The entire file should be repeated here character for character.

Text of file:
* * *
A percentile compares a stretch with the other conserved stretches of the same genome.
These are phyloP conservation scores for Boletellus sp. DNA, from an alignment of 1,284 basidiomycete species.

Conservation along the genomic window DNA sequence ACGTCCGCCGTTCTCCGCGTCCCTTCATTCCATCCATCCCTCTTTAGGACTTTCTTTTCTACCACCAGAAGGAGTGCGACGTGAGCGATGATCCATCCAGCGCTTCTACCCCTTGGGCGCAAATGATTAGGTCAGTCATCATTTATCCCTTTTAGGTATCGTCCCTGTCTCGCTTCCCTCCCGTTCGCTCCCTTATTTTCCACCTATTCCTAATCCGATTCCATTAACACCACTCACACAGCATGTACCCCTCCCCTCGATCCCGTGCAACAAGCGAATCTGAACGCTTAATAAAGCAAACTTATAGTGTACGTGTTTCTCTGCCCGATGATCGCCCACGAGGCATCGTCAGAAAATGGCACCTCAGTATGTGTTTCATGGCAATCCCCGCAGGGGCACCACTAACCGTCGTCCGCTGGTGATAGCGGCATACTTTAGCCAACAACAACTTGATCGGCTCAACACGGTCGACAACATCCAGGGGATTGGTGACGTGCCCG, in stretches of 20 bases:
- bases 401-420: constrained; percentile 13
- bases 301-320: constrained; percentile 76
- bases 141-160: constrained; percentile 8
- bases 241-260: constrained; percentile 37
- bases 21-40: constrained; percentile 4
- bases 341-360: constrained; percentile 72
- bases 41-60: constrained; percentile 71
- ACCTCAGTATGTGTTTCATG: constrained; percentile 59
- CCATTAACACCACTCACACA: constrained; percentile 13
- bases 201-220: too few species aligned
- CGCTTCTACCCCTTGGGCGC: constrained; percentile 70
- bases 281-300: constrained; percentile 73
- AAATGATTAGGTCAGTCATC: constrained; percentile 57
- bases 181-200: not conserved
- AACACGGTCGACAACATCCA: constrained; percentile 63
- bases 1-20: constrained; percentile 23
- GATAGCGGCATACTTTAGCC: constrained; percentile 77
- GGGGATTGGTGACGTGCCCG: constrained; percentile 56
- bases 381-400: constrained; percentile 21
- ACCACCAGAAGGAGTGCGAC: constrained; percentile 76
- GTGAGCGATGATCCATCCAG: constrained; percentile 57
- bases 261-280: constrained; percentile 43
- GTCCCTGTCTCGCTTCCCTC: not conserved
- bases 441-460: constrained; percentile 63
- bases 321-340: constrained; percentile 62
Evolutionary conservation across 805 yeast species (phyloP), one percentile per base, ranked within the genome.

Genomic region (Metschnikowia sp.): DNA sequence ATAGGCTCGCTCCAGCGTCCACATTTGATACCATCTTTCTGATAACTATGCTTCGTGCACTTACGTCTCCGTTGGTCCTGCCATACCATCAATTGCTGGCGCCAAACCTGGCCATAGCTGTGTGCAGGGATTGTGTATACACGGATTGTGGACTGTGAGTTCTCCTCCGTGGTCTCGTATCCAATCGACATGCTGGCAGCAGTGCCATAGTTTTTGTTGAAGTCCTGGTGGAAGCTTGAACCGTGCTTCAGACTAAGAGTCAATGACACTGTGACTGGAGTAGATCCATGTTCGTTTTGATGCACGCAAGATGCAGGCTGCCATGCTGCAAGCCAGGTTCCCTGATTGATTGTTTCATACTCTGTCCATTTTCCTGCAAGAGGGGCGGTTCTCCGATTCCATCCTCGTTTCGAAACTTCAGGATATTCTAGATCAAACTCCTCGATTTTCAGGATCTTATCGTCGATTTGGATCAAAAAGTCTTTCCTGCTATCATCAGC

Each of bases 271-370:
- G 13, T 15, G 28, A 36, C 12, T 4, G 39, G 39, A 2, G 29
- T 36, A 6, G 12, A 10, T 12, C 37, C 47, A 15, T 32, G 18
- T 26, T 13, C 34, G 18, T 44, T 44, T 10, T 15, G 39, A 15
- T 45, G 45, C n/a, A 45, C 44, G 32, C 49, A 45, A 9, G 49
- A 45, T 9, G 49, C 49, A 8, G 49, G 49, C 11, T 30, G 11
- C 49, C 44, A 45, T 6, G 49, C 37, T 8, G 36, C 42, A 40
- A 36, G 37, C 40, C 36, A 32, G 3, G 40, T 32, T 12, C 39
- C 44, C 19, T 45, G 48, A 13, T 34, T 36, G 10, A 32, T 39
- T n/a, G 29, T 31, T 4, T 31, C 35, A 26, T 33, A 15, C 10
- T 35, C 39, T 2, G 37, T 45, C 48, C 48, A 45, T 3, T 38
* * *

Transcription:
A percentile compares a stretch with the other conserved stretches of the same genome.
These are phyloP conservation scores for Boletellus sp. DNA, from an alignment of 1,284 basidiomycete species.

Conservation along the genomic window DNA sequence ACGTCCGCCGTTCTCCGCGTCCCTTCATTCCATCCATCCCTCTTTAGGACTTTCTTTTCTACCACCAGAAGGAGTGCGACGTGAGCGATGATCCATCCAGCGCTTCTACCCCTTGGGCGCAAATGATTAGGTCAGTCATCATTTATCCCTTTTAGGTATCGTCCCTGTCTCGCTTCCCTCCCGTTCGCTCCCTTATTTTCCACCTATTCCTAATCCGATTCCATTAACACCACTCACACAGCATGTACCCCTCCCCTCGATCCCGTGCAACAAGCGAATCTGAACGCTTAATAAAGCAAACTTATAGTGTACGTGTTTCTCTGCCCGATGATCGCCCACGAGGCATCGTCAGAAAATGGCACCTCAGTATGTGTTTCATGGCAATCCCCGCAGGGGCACCACTAACCGTCGTCCGCTGGTGATAGCGGCATACTTTAGCCAACAACAACTTGATCGGCTCAACACGGTCGACAACATCCAGGGGATTGGTGACGTGCCCG, in stretches of 20 bases:
- bases 401-420: constrained; percentile 13
- bases 301-320: constrained; percentile 76
- bases 141-160: constrained; percentile 8
- bases 241-260: constrained; percentile 37
- bases 21-40: constrained; percentile 4
- bases 341-360: constrained; percentile 72
- bases 41-60: constrained; percentile 71
- ACCTCAGTATGTGTTTCATG: constrained; percentile 59
- CCATTAACACCACTCACACA: constrained; percentile 13
- bases 201-220: too few species aligned
- CGCTTCTACCCCTTGGGCGC: constrained; percentile 70
- bases 281-300: constrained; percentile 73
- AAATGATTAGGTCAGTCATC: constrained; percentile 57
- bases 181-200: not conserved
- AACACGGTCGACAACATCCA: constrained; percentile 63
- bases 1-20: constrained; percentile 23
- GATAGCGGCATACTTTAGCC: constrained; percentile 77
- GGGGATTGGTGACGTGCCCG: constrained; percentile 56
- bases 381-400: constrained; percentile 21
- ACCACCAGAAGGAGTGCGAC: constrained; percentile 76
- GTGAGCGATGATCCATCCAG: constrained; percentile 57
- bases 261-280: constrained; percentile 43
- GTCCCTGTCTCGCTTCCCTC: not conserved
- bases 441-460: constrained; percentile 63
- bases 321-340: constrained; percentile 62
Evolutionary conservation across 805 yeast species (phyloP), one percentile per base, ranked within the genome.

Genomic region (Metschnikowia sp.): DNA sequence ATAGGCTCGCTCCAGCGTCCACATTTGATACCATCTTTCTGATAACTATGCTTCGTGCACTTACGTCTCCGTTGGTCCTGCCATACCATCAATTGCTGGCGCCAAACCTGGCCATAGCTGTGTGCAGGGATTGTGTATACACGGATTGTGGACTGTGAGTTCTCCTCCGTGGTCTCGTATCCAATCGACATGCTGGCAGCAGTGCCATAGTTTTTGTTGAAGTCCTGGTGGAAGCTTGAACCGTGCTTCAGACTAAGAGTCAATGACACTGTGACTGGAGTAGATCCATGTTCGTTTTGATGCACGCAAGATGCAGGCTGCCATGCTGCAAGCCAGGTTCCCTGATTGATTGTTTCATACTCTGTCCATTTTCCTGCAAGAGGGGCGGTTCTCCGATTCCATCCTCGTTTCGAAACTTCAGGATATTCTAGATCAAACTCCTCGATTTTCAGGATCTTATCGTCGATTTGGATCAAAAAGTCTTTCCTGCTATCATCAGC

Each of bases 271-370:
- G 13, T 15, G 28, A 36, C 12, T 4, G 39, G 39, A 2, G 29
- T 36, A 6, G 12, A 10, T 12, C 37, C 47, A 15, T 32, G 18
- T 26, T 13, C 34, G 18, T 44, T 44, T 10, T 15, G 39, A 15
- T 45, G 45, C n/a, A 45, C 44, G 32, C 49, A 45, A 9, G 49
- A 45, T 9, G 49, C 49, A 8, G 49, G 49, C 11, T 30, G 11
- C 49, C 44, A 45, T 6, G 49, C 37, T 8, G 36, C 42, A 40
- A 36, G 37, C 40, C 36, A 32, G 3, G 40, T 32, T 12, C 39
- C 44, C 19, T 45, G 48, A 13, T 34, T 36, G 10, A 32, T 39
- T n/a, G 29, T 31, T 4, T 31, C 35, A 26, T 33, A 15, C 10
- T 35, C 39, T 2, G 37, T 45, C 48, C 48, A 45, T 3, T 38